The Federal Trade Commission recently finished its investigation into these issues and Facebook got off ridiculously lightly with just 20 years of adult supervision in the form of regular privacy compliance audits. Facebook CEO Mark Zuckerberg sagely admitted that the company had "made a bunch of mistakes." Really? Just a bunch of mistakes? No worse than, say, forgetting to buy milk on the way home? And did Facebook users do much more than grumble? Nope, apathy won again.
I mentioned Etsy ... it failed quite spectacularly back in March this year by trying to get all social.
What Etsy did was change users' privacy settings without telling anyone in an effort to, it hoped, foster more community. While users could still go into their accounts and reset how much of their personal details and purchasing from the site was public, most of them found out well after the fact. This meant that some people who had bought items of what we shall call a "personal" nature were horrified to discover that between the change and whenever they restricted their account, the entire world also knew what they now owned.
I think that most of the privacy problems that Facebook and Etsy users have experienced is born of naivety on the part of both companies. These are young organization moving as fast as they can and careful, big boy's engineering may not be their forte.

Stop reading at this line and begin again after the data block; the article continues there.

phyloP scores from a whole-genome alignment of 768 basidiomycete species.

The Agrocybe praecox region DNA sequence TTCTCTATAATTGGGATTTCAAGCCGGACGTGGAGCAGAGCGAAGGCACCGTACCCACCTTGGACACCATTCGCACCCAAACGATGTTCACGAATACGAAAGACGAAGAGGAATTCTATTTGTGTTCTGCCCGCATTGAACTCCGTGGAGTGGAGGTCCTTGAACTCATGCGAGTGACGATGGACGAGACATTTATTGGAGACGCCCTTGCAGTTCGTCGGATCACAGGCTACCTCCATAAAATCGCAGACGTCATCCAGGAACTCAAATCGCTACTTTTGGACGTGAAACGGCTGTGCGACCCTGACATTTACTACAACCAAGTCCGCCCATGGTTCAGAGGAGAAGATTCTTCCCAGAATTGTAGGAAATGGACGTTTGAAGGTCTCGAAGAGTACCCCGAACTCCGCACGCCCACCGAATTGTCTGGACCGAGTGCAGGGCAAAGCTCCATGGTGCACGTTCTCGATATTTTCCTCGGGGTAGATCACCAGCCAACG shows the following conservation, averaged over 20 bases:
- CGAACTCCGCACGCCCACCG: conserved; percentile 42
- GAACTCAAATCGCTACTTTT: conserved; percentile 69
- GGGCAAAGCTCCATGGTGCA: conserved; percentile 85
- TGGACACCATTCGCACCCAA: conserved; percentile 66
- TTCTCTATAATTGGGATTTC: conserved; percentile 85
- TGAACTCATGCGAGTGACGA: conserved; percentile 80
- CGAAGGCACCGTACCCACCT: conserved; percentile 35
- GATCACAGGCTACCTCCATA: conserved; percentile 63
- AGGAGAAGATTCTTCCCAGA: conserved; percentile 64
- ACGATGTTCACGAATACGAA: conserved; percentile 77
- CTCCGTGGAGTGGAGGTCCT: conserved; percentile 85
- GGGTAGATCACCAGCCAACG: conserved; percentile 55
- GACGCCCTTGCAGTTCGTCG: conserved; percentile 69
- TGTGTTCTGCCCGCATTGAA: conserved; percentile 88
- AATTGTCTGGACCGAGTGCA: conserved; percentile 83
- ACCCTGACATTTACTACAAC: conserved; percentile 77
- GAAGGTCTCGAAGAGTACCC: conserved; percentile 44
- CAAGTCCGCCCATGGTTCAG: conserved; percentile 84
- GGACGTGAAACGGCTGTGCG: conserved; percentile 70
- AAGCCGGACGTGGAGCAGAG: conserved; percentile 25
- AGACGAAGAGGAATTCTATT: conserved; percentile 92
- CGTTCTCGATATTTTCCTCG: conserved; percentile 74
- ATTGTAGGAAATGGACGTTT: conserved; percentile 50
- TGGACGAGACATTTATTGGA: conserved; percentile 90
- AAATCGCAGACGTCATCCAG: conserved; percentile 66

For example, you'd think that Facebook would be engineered to protect at least the privacy of its own CEO, Mark Zuckerberg. If you did, you'd be wrong. Just this week it emerged that Zuckerberg's private photos on his Facebook account had been accessed by the simple method of a user reporting that Zuckerberg's profile picture was "inappropriate". This exploit apparently gave the reporting party access to the rest of Zuckerberg's photo collection.
I find it astounding that such a flaw should exist in Facebook given the resources the company has and the simplicity of the exploit. Really? No one noticed the problem until it happened? That's like finding an open backdoor into Fort Knox being defended by a deranged squirrel.
The reality is that social networks of all kinds, despite the last few years of wild expansion, testing, and evolution, are very, very new and their management only slightly older. No one is demanding that they be serious and really careful with our data because we love our social networking apparently more than we demand our privacy be maintained.
Unless these companies were to do something epic like revealing the U.S. nuclear launch codes ... well, then we might get serious. Until something like that happens, the consequences for them fouling up are minimal.
Apparently, when it comes to social networking we, as a cultural, are like the answer to the joke: We don't know and we don't care.
Gibbs cares in Ventura, Calif. Tell him what you know at email@example.com.